As background, the Medicare Secondary Payer Statute, found at 42 U.S.C. Section 1395y(b)(2), or most commonly known as the MSP, is the federal law enacted in 1980 that amended the Social Security Act and its Medicare specific amendments to make health plans other than Workers’ Compensation to be primary to Medicare.  Workers’ Compensation plans were primary to Medicare from Medicare’s enactment into law in 1965.  The MSP was Congress’ mandate to Medicare and The Centers for Medicare & Medicaid Services (“CMS”), the subagency that administers Medicare, forbidding Medicare from making payments when a primary plan was in place to promptly make payment.  The primary plans are liability including self-insureds (and automobility BI), No Fault, and Worker’s Compensation and are known as the Non Group Health Plans (NGHP) to be distinguished from Group Health plans that offer health care insurance.  While No Fault claims and Workers’ Compensation claims are typically paid immediately upon a claim being filed and accepted for Ongoing Responsibility for Medicals (“ORM”), liability carriers rarely accept responsibility to make payments early on in the life of a liability case.  Liability carriers may choose to offer a settlement but almost never accepts liability.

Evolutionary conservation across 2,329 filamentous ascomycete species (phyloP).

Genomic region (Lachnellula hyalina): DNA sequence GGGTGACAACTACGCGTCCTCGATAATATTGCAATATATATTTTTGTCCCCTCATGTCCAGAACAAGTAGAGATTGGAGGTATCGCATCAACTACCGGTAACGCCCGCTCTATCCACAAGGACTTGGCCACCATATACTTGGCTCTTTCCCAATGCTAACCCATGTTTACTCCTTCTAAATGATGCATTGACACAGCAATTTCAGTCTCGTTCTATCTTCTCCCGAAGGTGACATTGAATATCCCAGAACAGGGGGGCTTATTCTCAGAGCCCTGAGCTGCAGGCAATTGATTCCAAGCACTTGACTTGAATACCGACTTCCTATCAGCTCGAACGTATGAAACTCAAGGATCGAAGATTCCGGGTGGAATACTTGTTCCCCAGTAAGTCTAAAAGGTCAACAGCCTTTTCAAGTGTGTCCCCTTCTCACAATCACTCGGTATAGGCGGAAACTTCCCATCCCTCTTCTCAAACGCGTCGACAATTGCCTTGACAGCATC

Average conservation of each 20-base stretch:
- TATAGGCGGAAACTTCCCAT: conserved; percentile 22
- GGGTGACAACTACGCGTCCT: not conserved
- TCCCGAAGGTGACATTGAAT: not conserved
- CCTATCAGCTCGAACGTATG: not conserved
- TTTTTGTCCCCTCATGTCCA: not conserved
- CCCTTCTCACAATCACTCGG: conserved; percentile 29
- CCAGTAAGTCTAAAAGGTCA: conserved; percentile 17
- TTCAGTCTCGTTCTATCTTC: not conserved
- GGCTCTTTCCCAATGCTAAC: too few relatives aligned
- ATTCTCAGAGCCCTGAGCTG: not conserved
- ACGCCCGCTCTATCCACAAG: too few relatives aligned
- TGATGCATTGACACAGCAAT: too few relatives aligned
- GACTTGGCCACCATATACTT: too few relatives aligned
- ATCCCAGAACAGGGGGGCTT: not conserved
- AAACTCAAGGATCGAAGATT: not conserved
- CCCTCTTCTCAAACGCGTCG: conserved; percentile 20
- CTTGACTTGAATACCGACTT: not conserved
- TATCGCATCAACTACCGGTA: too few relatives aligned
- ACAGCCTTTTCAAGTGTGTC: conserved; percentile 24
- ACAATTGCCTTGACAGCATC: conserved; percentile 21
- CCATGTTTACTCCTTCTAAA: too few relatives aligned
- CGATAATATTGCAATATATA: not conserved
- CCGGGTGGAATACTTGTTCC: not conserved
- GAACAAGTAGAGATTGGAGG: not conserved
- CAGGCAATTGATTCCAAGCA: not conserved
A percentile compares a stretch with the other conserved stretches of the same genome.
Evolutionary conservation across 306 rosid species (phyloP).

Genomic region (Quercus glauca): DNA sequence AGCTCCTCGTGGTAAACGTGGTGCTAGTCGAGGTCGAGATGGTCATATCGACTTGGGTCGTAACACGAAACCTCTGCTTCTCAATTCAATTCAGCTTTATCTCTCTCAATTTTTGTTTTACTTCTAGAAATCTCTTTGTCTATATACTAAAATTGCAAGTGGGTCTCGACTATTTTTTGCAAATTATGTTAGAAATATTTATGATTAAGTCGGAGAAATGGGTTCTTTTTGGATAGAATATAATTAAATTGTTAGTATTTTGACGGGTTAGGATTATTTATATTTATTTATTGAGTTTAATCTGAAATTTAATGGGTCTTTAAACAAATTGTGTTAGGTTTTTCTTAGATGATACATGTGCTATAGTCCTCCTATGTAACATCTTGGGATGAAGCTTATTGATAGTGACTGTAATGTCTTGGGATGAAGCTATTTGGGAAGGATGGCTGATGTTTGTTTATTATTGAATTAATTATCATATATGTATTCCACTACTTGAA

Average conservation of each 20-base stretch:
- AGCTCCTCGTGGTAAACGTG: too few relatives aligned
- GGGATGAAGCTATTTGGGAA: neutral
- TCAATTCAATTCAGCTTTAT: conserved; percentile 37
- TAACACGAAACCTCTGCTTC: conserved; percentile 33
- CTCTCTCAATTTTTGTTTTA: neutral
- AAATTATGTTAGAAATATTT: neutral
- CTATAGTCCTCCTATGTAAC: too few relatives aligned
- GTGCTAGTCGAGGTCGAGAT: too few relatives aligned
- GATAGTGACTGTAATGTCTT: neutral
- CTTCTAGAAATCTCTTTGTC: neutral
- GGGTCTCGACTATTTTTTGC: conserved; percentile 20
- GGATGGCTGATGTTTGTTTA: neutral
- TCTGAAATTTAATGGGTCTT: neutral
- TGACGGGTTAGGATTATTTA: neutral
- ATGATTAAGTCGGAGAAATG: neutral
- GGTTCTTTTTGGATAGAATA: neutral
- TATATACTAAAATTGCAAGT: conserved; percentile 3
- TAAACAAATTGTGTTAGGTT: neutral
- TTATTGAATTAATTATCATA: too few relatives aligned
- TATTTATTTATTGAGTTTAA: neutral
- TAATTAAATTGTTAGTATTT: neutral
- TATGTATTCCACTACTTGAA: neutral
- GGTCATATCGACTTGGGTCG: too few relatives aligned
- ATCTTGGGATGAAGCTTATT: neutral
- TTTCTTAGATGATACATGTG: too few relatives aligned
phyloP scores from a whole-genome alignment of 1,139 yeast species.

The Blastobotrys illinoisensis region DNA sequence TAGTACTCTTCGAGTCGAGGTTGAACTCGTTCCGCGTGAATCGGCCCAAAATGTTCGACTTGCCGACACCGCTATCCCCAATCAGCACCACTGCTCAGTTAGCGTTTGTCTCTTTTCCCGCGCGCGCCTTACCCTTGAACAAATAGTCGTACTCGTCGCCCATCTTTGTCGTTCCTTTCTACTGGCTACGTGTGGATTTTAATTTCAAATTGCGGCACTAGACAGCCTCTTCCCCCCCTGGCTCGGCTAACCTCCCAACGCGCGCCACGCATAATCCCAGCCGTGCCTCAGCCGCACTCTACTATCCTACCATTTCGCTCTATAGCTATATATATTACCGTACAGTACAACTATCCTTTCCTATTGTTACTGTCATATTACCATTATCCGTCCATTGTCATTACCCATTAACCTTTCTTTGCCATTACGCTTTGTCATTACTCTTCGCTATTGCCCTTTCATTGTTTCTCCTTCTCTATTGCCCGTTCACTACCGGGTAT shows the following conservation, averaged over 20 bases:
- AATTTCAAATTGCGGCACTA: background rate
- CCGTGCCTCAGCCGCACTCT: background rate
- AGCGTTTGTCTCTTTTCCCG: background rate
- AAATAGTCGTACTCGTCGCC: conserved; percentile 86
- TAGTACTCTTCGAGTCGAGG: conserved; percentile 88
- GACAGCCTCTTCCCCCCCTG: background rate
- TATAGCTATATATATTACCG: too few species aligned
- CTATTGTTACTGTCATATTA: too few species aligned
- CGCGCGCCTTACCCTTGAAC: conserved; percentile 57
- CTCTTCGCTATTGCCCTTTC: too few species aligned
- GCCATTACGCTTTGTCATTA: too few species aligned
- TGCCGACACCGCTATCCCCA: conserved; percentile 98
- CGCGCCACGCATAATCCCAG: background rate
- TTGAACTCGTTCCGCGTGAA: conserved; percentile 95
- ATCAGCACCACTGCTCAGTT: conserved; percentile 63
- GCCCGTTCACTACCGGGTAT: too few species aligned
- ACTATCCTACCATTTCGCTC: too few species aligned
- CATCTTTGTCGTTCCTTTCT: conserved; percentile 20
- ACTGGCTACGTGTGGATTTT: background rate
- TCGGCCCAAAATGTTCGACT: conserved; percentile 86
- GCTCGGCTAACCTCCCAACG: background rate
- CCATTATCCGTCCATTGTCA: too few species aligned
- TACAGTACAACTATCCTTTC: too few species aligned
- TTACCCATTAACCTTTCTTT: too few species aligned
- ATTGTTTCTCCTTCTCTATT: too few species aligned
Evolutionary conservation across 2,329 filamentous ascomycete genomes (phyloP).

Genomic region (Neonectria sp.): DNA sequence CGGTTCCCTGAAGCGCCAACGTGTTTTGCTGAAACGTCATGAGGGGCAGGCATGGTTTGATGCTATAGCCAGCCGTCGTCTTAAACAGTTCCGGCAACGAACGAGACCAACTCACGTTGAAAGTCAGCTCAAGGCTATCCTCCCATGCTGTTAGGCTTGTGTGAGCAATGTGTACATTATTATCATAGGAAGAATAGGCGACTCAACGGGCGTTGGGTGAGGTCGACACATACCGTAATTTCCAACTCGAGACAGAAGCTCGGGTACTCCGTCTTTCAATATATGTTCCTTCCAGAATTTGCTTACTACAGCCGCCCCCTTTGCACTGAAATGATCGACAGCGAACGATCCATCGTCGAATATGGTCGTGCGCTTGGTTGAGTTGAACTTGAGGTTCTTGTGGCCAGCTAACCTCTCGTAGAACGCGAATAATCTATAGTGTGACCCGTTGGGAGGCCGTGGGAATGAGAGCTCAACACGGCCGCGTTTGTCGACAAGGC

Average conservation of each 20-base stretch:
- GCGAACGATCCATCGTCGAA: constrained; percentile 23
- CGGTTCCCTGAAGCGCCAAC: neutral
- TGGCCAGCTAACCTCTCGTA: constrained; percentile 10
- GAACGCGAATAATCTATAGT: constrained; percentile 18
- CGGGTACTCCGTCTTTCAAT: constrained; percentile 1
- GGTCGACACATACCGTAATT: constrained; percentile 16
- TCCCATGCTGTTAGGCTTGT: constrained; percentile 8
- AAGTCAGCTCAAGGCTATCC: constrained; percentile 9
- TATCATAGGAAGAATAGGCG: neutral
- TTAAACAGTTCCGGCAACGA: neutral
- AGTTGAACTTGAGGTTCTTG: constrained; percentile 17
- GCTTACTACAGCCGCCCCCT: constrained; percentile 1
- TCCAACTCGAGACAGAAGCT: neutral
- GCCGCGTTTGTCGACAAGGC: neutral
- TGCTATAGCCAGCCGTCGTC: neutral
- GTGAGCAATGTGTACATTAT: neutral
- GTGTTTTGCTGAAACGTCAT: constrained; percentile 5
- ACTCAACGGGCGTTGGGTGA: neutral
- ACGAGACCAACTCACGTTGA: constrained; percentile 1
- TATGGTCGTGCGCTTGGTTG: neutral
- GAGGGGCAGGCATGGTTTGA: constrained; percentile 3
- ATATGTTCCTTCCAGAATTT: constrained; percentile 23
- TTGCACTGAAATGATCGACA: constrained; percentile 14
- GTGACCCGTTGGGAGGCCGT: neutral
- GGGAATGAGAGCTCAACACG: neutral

Because the regulations under the MSP define prompt payment as within 120 days, the MSP also allows Medicare to make payments for medical services when a Medicare beneficiary will be compensated by a defendant in a liability case or their/its primary plan carrier under the condition that Medicare be able to recover those conditional payments it made that were claim related and compensated by a settlement, judgment, award, or other arrangement (collectively, “Settlement”).  The MSP makes the primary plan Defendant, and any person or entity who receives a part of the Settlement proceeds, jointly and severally liable for repayment of conditional payments.  The law also allows for interest and potentially double damages against liable people and entities that fail to make payment promptly.